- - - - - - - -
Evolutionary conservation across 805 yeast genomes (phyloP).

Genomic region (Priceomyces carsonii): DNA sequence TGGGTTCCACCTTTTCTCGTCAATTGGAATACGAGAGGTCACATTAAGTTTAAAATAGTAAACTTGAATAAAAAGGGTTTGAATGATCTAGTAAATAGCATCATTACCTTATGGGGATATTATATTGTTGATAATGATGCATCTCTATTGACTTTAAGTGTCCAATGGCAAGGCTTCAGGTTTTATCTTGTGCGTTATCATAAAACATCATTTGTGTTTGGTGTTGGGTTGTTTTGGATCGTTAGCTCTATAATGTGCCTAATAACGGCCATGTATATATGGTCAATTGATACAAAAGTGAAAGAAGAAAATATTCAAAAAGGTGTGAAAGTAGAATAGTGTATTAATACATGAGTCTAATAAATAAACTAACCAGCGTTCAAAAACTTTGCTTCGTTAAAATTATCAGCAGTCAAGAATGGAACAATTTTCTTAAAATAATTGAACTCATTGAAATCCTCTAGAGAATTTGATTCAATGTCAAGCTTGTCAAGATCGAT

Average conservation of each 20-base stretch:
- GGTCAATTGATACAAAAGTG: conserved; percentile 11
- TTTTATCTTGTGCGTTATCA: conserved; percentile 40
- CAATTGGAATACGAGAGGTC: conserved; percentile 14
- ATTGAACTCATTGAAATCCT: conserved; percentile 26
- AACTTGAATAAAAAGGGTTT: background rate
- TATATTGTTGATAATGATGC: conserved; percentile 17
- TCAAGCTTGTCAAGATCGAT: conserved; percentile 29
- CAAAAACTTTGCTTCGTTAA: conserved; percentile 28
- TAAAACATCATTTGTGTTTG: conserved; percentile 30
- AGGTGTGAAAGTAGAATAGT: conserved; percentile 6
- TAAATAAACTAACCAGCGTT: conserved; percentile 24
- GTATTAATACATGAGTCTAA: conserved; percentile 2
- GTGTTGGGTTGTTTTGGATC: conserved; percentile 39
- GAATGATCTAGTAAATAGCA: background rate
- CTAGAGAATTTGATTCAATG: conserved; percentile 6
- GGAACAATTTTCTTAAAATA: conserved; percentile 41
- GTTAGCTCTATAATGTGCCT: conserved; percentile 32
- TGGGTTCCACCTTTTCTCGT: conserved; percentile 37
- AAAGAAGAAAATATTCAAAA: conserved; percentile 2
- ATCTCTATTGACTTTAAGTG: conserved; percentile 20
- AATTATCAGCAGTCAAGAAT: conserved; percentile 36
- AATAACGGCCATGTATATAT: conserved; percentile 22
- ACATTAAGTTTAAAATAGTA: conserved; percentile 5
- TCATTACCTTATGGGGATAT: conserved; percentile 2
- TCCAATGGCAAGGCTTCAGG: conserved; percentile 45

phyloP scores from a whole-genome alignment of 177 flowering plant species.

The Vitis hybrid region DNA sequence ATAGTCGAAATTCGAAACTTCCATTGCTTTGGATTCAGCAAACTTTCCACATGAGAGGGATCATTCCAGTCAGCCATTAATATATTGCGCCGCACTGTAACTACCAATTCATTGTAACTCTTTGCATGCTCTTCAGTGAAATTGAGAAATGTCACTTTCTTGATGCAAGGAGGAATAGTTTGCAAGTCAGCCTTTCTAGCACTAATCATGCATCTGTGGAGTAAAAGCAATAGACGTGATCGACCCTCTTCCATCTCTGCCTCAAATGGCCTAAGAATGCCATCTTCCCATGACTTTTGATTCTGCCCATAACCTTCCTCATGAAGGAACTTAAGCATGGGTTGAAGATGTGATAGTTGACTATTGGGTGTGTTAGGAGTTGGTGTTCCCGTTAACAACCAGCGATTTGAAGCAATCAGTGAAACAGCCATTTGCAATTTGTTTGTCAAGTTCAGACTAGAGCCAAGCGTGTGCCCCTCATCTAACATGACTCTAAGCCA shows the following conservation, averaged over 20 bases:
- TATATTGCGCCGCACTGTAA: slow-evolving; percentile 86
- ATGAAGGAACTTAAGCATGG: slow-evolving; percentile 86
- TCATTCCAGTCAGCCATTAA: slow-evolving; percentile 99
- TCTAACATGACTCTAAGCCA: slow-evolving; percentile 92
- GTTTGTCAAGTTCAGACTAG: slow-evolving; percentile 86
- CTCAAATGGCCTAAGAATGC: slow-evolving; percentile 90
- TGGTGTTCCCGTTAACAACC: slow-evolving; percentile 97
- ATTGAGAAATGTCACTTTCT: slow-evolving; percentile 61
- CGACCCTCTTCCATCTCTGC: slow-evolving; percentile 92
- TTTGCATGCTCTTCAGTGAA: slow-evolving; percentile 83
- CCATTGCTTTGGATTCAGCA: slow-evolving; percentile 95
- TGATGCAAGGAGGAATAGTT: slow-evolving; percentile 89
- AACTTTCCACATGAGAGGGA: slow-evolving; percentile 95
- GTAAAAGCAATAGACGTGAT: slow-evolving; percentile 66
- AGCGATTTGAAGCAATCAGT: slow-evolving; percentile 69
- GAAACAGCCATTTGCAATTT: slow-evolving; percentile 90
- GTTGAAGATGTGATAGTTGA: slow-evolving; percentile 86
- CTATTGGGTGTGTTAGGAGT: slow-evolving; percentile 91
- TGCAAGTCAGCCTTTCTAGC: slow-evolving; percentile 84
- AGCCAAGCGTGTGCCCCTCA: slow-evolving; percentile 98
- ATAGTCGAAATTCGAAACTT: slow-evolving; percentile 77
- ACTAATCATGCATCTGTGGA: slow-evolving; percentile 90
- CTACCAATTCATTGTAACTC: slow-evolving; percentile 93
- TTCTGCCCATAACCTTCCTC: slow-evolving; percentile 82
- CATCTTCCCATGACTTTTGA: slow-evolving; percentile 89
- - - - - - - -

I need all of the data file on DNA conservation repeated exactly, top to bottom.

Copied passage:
Evolutionary conservation across 805 yeast genomes (phyloP).

Genomic region (Priceomyces carsonii): DNA sequence TGGGTTCCACCTTTTCTCGTCAATTGGAATACGAGAGGTCACATTAAGTTTAAAATAGTAAACTTGAATAAAAAGGGTTTGAATGATCTAGTAAATAGCATCATTACCTTATGGGGATATTATATTGTTGATAATGATGCATCTCTATTGACTTTAAGTGTCCAATGGCAAGGCTTCAGGTTTTATCTTGTGCGTTATCATAAAACATCATTTGTGTTTGGTGTTGGGTTGTTTTGGATCGTTAGCTCTATAATGTGCCTAATAACGGCCATGTATATATGGTCAATTGATACAAAAGTGAAAGAAGAAAATATTCAAAAAGGTGTGAAAGTAGAATAGTGTATTAATACATGAGTCTAATAAATAAACTAACCAGCGTTCAAAAACTTTGCTTCGTTAAAATTATCAGCAGTCAAGAATGGAACAATTTTCTTAAAATAATTGAACTCATTGAAATCCTCTAGAGAATTTGATTCAATGTCAAGCTTGTCAAGATCGAT

Average conservation of each 20-base stretch:
- GGTCAATTGATACAAAAGTG: conserved; percentile 11
- TTTTATCTTGTGCGTTATCA: conserved; percentile 40
- CAATTGGAATACGAGAGGTC: conserved; percentile 14
- ATTGAACTCATTGAAATCCT: conserved; percentile 26
- AACTTGAATAAAAAGGGTTT: background rate
- TATATTGTTGATAATGATGC: conserved; percentile 17
- TCAAGCTTGTCAAGATCGAT: conserved; percentile 29
- CAAAAACTTTGCTTCGTTAA: conserved; percentile 28
- TAAAACATCATTTGTGTTTG: conserved; percentile 30
- AGGTGTGAAAGTAGAATAGT: conserved; percentile 6
- TAAATAAACTAACCAGCGTT: conserved; percentile 24
- GTATTAATACATGAGTCTAA: conserved; percentile 2
- GTGTTGGGTTGTTTTGGATC: conserved; percentile 39
- GAATGATCTAGTAAATAGCA: background rate
- CTAGAGAATTTGATTCAATG: conserved; percentile 6
- GGAACAATTTTCTTAAAATA: conserved; percentile 41
- GTTAGCTCTATAATGTGCCT: conserved; percentile 32
- TGGGTTCCACCTTTTCTCGT: conserved; percentile 37
- AAAGAAGAAAATATTCAAAA: conserved; percentile 2
- ATCTCTATTGACTTTAAGTG: conserved; percentile 20
- AATTATCAGCAGTCAAGAAT: conserved; percentile 36
- AATAACGGCCATGTATATAT: conserved; percentile 22
- ACATTAAGTTTAAAATAGTA: conserved; percentile 5
- TCATTACCTTATGGGGATAT: conserved; percentile 2
- TCCAATGGCAAGGCTTCAGG: conserved; percentile 45

phyloP scores from a whole-genome alignment of 177 flowering plant species.

The Vitis hybrid region DNA sequence ATAGTCGAAATTCGAAACTTCCATTGCTTTGGATTCAGCAAACTTTCCACATGAGAGGGATCATTCCAGTCAGCCATTAATATATTGCGCCGCACTGTAACTACCAATTCATTGTAACTCTTTGCATGCTCTTCAGTGAAATTGAGAAATGTCACTTTCTTGATGCAAGGAGGAATAGTTTGCAAGTCAGCCTTTCTAGCACTAATCATGCATCTGTGGAGTAAAAGCAATAGACGTGATCGACCCTCTTCCATCTCTGCCTCAAATGGCCTAAGAATGCCATCTTCCCATGACTTTTGATTCTGCCCATAACCTTCCTCATGAAGGAACTTAAGCATGGGTTGAAGATGTGATAGTTGACTATTGGGTGTGTTAGGAGTTGGTGTTCCCGTTAACAACCAGCGATTTGAAGCAATCAGTGAAACAGCCATTTGCAATTTGTTTGTCAAGTTCAGACTAGAGCCAAGCGTGTGCCCCTCATCTAACATGACTCTAAGCCA shows the following conservation, averaged over 20 bases:
- TATATTGCGCCGCACTGTAA: slow-evolving; percentile 86
- ATGAAGGAACTTAAGCATGG: slow-evolving; percentile 86
- TCATTCCAGTCAGCCATTAA: slow-evolving; percentile 99
- TCTAACATGACTCTAAGCCA: slow-evolving; percentile 92
- GTTTGTCAAGTTCAGACTAG: slow-evolving; percentile 86
- CTCAAATGGCCTAAGAATGC: slow-evolving; percentile 90
- TGGTGTTCCCGTTAACAACC: slow-evolving; percentile 97
- ATTGAGAAATGTCACTTTCT: slow-evolving; percentile 61
- CGACCCTCTTCCATCTCTGC: slow-evolving; percentile 92
- TTTGCATGCTCTTCAGTGAA: slow-evolving; percentile 83
- CCATTGCTTTGGATTCAGCA: slow-evolving; percentile 95
- TGATGCAAGGAGGAATAGTT: slow-evolving; percentile 89
- AACTTTCCACATGAGAGGGA: slow-evolving; percentile 95
- GTAAAAGCAATAGACGTGAT: slow-evolving; percentile 66
- AGCGATTTGAAGCAATCAGT: slow-evolving; percentile 69
- GAAACAGCCATTTGCAATTT: slow-evolving; percentile 90
- GTTGAAGATGTGATAGTTGA: slow-evolving; percentile 86
- CTATTGGGTGTGTTAGGAGT: slow-evolving; percentile 91
- TGCAAGTCAGCCTTTCTAGC: slow-evolving; percentile 84
- AGCCAAGCGTGTGCCCCTCA: slow-evolving; percentile 98
- ATAGTCGAAATTCGAAACTT: slow-evolving; percentile 77
- ACTAATCATGCATCTGTGGA: slow-evolving; percentile 90
- CTACCAATTCATTGTAACTC: slow-evolving; percentile 93
- TTCTGCCCATAACCTTCCTC: slow-evolving; percentile 82
- CATCTTCCCATGACTTTTGA: slow-evolving; percentile 89